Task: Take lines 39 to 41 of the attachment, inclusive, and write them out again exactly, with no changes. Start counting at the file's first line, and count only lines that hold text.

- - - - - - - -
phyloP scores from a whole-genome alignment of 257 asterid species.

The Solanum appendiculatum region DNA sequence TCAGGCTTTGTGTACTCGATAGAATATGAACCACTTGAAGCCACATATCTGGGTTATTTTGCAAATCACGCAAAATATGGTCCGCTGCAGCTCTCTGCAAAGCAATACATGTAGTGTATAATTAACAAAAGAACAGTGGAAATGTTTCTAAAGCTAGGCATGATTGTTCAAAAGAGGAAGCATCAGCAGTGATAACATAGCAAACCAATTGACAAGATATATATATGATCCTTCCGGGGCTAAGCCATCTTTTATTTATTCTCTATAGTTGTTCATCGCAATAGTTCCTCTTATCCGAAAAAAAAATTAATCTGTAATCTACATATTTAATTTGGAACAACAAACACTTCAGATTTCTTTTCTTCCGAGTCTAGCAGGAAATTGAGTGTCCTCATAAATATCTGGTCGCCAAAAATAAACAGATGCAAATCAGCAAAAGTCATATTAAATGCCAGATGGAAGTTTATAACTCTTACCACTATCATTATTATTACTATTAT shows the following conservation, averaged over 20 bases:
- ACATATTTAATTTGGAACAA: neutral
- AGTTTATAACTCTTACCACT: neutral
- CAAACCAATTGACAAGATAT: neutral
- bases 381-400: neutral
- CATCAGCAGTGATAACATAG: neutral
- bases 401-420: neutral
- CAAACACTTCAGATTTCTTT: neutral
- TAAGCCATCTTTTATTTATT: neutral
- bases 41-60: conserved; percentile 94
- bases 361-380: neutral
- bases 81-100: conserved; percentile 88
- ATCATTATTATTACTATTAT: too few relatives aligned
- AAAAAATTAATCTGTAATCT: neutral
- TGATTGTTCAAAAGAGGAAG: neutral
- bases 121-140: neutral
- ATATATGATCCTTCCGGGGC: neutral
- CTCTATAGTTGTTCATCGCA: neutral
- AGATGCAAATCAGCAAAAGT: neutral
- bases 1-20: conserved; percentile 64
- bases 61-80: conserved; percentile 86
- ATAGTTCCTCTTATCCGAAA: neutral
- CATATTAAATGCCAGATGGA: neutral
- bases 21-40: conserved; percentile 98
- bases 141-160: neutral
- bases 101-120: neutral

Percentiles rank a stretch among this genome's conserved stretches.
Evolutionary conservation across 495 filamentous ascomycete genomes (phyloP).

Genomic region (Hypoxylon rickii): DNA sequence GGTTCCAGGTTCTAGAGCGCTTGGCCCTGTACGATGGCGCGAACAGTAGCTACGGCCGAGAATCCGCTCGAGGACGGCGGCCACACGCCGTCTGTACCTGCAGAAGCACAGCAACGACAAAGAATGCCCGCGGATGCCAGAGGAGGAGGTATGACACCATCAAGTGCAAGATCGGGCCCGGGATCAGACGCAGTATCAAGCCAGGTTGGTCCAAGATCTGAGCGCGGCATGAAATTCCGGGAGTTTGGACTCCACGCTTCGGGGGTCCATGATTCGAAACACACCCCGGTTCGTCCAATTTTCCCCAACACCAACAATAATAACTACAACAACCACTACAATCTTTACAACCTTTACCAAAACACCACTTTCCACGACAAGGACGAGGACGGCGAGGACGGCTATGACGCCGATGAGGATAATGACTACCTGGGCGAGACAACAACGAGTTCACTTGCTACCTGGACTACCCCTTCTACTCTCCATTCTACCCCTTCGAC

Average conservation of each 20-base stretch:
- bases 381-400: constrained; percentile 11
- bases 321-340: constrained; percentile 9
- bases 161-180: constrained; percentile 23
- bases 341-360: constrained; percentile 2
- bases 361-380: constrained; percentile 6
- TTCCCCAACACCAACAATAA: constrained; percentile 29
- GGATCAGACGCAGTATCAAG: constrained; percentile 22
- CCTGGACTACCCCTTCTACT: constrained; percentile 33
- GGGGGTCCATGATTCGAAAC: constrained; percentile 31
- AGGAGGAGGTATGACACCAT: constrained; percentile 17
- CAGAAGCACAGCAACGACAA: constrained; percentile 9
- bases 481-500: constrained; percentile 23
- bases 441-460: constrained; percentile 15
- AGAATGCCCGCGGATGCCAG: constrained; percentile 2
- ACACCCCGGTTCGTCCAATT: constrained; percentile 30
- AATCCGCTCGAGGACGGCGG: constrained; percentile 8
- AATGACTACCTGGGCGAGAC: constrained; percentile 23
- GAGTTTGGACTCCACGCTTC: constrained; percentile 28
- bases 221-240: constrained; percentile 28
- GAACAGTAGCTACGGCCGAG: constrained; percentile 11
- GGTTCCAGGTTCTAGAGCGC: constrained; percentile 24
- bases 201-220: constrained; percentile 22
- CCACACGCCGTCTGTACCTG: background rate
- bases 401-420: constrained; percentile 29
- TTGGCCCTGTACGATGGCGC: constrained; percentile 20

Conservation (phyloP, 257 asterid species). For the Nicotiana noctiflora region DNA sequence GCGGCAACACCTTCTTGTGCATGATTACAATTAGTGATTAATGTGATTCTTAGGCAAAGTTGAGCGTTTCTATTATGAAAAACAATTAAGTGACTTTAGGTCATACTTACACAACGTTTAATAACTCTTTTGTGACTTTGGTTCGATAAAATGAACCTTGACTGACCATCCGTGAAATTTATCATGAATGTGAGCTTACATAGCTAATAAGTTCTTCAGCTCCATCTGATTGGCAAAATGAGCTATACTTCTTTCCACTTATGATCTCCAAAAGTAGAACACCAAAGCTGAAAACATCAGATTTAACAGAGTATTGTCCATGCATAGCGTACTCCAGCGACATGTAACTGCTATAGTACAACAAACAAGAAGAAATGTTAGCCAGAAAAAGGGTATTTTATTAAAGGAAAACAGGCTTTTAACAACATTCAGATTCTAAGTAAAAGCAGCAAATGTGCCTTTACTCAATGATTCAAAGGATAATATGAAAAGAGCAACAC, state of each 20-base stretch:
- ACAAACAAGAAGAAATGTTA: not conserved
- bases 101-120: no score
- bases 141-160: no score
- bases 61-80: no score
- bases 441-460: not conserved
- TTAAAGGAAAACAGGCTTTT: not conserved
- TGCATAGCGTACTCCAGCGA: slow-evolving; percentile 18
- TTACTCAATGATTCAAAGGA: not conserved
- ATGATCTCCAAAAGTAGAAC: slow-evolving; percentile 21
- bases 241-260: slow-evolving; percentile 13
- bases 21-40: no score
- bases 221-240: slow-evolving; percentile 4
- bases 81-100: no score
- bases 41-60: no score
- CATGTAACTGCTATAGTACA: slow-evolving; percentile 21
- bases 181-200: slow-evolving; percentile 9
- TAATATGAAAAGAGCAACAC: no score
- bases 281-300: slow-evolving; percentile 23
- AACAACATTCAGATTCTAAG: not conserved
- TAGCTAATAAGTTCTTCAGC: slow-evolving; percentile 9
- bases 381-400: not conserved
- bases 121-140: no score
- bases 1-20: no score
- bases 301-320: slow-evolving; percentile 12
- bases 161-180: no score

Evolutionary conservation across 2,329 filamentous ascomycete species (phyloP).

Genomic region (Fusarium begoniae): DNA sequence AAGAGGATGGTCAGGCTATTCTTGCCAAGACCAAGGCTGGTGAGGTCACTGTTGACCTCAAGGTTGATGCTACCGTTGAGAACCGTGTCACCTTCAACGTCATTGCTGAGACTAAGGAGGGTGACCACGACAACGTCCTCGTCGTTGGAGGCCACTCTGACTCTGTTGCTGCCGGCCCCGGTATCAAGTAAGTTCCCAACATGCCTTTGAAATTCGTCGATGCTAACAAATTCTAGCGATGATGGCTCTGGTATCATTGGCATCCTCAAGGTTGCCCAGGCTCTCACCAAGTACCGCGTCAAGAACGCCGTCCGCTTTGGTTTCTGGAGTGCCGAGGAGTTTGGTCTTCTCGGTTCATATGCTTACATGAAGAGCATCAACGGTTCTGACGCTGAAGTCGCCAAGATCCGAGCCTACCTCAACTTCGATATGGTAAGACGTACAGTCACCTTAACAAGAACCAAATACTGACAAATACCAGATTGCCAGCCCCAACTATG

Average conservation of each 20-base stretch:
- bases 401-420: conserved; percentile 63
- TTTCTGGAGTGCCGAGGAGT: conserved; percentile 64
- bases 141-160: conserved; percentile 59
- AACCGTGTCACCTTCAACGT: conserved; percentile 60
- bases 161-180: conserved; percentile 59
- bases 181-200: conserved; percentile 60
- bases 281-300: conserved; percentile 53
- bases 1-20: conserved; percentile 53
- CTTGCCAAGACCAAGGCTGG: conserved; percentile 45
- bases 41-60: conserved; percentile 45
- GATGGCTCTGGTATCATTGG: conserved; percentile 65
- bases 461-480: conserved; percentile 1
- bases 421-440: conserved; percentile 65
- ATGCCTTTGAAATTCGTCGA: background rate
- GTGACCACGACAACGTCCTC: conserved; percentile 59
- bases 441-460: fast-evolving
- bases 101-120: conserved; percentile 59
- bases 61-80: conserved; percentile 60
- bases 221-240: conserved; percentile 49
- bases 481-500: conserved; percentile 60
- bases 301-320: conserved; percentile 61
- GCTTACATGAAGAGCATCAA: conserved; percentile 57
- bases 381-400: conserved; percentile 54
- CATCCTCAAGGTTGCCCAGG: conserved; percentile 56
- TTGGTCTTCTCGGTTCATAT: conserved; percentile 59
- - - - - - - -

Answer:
- CCTGGACTACCCCTTCTACT: constrained; percentile 33
- GGGGGTCCATGATTCGAAAC: constrained; percentile 31
- AGGAGGAGGTATGACACCAT: constrained; percentile 17